The book of Exodus recounts the story of Israel’s deliverance from bondage. In my study of Exodus this year, I have also discovered new freedoms. I’ve learned to adopt more flexible patterns of thought, to view personal religious practices as gifts rather than restrictions, and to let God handle things I can’t control.
1. Freedom from restrictive thought patterns
Stubborn Pharaoh couldn’t overcome his preconceptions and the weight of his prior decisions. In the midst of escalating plagues, he dug in his heels to the detriment of his nation.
After leaving Egypt, the Israelites struggled to utilize their newfound freedom. They wallowed in false dilemmas, artificially limiting their perceived options. They leaned too heavily on Moses to make decisions on their behalf.
I learned to watch for signs of a hardened heart, to identify additional alternatives when I become frustrated, and to stop seeking advice when it’s time for me to simply make a decision.
Here are some blog posts which helped me think less restrictively:
2. Freedom to give personalized gifts to God
President Russell M. Nelson shared that Sabbath observance became more joyful and less difficult for him when he recognized that it constituted a sign to God of his love and devotion. (See “The Sabbath Is a Delight,” General Conference, April 2015 and Exodus 31:13.) As I pondered the fourth commandment, I realized that I can be more intentional about choosing how I will invest in my relationship with God on His holy day.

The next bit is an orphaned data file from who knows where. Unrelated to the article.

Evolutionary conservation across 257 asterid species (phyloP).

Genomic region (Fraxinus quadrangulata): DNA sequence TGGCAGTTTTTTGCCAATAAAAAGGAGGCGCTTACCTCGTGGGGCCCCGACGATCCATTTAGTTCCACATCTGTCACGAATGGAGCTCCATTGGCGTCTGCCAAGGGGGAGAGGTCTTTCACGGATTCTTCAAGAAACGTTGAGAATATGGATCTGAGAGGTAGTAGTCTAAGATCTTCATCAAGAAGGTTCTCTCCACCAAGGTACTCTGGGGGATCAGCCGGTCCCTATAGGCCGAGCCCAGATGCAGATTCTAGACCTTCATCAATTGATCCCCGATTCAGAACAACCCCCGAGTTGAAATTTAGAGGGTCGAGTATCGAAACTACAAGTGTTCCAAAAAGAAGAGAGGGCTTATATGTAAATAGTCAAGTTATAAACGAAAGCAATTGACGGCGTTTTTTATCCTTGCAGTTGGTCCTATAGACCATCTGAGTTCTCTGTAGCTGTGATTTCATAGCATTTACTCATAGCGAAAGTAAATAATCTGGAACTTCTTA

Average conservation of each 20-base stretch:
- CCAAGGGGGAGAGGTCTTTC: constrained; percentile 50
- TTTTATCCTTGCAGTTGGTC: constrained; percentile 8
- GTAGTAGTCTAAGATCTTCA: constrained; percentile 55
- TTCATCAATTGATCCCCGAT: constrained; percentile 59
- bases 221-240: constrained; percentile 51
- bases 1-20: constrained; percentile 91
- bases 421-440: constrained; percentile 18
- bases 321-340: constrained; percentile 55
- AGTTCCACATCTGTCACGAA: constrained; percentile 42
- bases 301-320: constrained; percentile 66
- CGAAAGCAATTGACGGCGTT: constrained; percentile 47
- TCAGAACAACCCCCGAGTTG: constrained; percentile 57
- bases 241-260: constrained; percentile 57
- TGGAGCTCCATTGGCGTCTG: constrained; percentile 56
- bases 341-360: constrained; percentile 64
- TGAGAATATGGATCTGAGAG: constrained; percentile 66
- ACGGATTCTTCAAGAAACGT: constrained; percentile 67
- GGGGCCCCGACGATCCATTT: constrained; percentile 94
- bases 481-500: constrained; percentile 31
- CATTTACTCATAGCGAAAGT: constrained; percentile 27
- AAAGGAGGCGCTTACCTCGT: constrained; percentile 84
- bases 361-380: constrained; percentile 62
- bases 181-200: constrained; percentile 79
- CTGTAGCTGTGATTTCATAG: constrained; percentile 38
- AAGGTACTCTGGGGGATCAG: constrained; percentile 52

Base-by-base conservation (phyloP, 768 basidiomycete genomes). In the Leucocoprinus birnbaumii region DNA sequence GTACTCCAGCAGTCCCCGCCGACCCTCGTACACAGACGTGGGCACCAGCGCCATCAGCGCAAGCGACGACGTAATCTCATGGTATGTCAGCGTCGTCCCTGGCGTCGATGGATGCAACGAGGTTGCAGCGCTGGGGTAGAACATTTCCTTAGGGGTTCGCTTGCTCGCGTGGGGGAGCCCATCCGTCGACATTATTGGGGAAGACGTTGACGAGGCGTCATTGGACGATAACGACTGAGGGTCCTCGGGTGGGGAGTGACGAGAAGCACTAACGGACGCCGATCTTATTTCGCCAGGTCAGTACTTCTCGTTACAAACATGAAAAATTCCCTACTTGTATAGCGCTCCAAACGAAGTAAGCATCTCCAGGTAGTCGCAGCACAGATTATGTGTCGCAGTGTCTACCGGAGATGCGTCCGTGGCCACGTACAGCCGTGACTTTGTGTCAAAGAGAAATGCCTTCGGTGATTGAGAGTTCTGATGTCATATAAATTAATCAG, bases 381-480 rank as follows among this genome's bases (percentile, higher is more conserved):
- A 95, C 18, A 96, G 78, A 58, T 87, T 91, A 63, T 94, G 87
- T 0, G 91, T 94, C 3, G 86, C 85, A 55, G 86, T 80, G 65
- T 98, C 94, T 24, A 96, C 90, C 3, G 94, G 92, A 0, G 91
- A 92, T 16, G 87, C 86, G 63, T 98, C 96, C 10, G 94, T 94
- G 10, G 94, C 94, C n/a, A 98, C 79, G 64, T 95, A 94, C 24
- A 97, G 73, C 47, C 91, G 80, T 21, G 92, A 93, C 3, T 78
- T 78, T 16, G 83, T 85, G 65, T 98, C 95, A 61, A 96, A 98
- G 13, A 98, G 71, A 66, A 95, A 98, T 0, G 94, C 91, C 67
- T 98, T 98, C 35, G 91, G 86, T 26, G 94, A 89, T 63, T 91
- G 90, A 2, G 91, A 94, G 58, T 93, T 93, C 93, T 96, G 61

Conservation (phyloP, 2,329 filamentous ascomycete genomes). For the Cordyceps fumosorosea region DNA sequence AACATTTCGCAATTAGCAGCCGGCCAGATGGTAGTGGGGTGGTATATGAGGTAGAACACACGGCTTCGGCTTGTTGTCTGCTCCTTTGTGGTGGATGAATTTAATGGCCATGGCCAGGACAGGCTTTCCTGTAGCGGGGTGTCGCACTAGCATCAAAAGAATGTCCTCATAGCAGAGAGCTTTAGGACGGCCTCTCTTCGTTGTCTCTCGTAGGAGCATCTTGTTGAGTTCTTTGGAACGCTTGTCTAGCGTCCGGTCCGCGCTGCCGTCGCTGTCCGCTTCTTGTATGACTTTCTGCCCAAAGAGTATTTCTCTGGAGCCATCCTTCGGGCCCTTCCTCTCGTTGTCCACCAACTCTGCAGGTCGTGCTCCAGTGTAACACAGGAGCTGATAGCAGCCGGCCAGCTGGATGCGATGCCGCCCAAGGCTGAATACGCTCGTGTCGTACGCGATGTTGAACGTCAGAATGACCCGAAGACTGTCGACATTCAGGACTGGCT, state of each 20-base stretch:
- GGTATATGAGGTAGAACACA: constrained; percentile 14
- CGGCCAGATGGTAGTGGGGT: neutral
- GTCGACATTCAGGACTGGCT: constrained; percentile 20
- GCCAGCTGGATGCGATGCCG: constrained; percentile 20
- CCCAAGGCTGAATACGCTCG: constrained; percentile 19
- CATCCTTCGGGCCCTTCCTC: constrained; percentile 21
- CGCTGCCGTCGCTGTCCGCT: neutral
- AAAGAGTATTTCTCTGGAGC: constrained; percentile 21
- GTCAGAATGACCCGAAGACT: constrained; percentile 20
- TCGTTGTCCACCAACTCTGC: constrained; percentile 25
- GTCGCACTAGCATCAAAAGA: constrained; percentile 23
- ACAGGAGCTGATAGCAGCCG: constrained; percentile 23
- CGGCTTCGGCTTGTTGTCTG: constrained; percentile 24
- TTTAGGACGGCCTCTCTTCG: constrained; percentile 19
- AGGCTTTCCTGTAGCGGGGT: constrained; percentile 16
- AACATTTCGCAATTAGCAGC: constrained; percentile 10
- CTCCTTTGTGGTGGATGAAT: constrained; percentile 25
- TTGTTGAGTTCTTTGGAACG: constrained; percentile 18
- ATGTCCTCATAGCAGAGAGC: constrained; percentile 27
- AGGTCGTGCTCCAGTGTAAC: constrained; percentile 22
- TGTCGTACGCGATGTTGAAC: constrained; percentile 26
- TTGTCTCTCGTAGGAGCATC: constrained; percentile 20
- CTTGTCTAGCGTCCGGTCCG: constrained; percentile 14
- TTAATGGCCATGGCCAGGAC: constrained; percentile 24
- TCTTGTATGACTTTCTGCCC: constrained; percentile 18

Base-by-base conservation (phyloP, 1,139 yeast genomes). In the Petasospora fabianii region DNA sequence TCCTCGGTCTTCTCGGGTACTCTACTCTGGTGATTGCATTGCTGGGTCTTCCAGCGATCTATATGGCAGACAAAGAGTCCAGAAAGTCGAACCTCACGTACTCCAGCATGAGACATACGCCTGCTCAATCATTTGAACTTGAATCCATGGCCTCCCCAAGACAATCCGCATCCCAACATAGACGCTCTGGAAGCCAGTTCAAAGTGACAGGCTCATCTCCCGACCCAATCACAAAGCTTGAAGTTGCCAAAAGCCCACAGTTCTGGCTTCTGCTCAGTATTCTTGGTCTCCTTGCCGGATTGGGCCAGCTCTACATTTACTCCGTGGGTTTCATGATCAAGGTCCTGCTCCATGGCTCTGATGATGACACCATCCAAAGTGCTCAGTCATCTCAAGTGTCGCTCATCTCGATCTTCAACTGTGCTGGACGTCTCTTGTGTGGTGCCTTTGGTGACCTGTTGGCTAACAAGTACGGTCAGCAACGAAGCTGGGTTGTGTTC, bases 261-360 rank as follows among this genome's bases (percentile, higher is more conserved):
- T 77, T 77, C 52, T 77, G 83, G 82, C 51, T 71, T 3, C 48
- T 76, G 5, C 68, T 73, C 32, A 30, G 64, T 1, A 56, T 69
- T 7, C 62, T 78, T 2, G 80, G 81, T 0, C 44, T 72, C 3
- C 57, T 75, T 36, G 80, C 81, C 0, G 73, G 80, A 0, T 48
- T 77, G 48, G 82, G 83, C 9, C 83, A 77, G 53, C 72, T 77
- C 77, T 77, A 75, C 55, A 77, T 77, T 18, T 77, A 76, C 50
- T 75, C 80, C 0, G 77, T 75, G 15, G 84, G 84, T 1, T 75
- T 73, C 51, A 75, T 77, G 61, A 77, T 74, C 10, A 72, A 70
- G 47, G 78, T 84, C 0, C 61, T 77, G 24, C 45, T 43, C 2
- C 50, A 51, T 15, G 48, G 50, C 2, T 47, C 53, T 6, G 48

As I pondered Moses’ two forty-day fasts, I learned that the same principle can apply to fasting. Rather than adhere to rigid rules about frequency and duration of fasting, I can view the practice as a personal gift to God and think about what kind of gift I would like to give.
Here are some of the blog posts which helped me improve my approach to these religious practices:
3. Freedom to let go of guilt and receive God’s grace
Why was the altar made of unhewn stone? I think it symbolized how we should approach God. We don’t need to sculpt and polish ourselves before turning to Him. We come as we are, and we let Him change us for the better.
He expects us to do what we can to make ourselves more holy, and He gives us instructions to do so. He also expects us to make restitution for our mistakes to the degree possible. But we can’t perfect ourselves and we can’t fix every problem we have caused. There comes a point when we need to let go, stop trying to do more than we can, and let Him do the rest.
Here are some blog posts which helped inspire me to be more trusting of God’s mercy: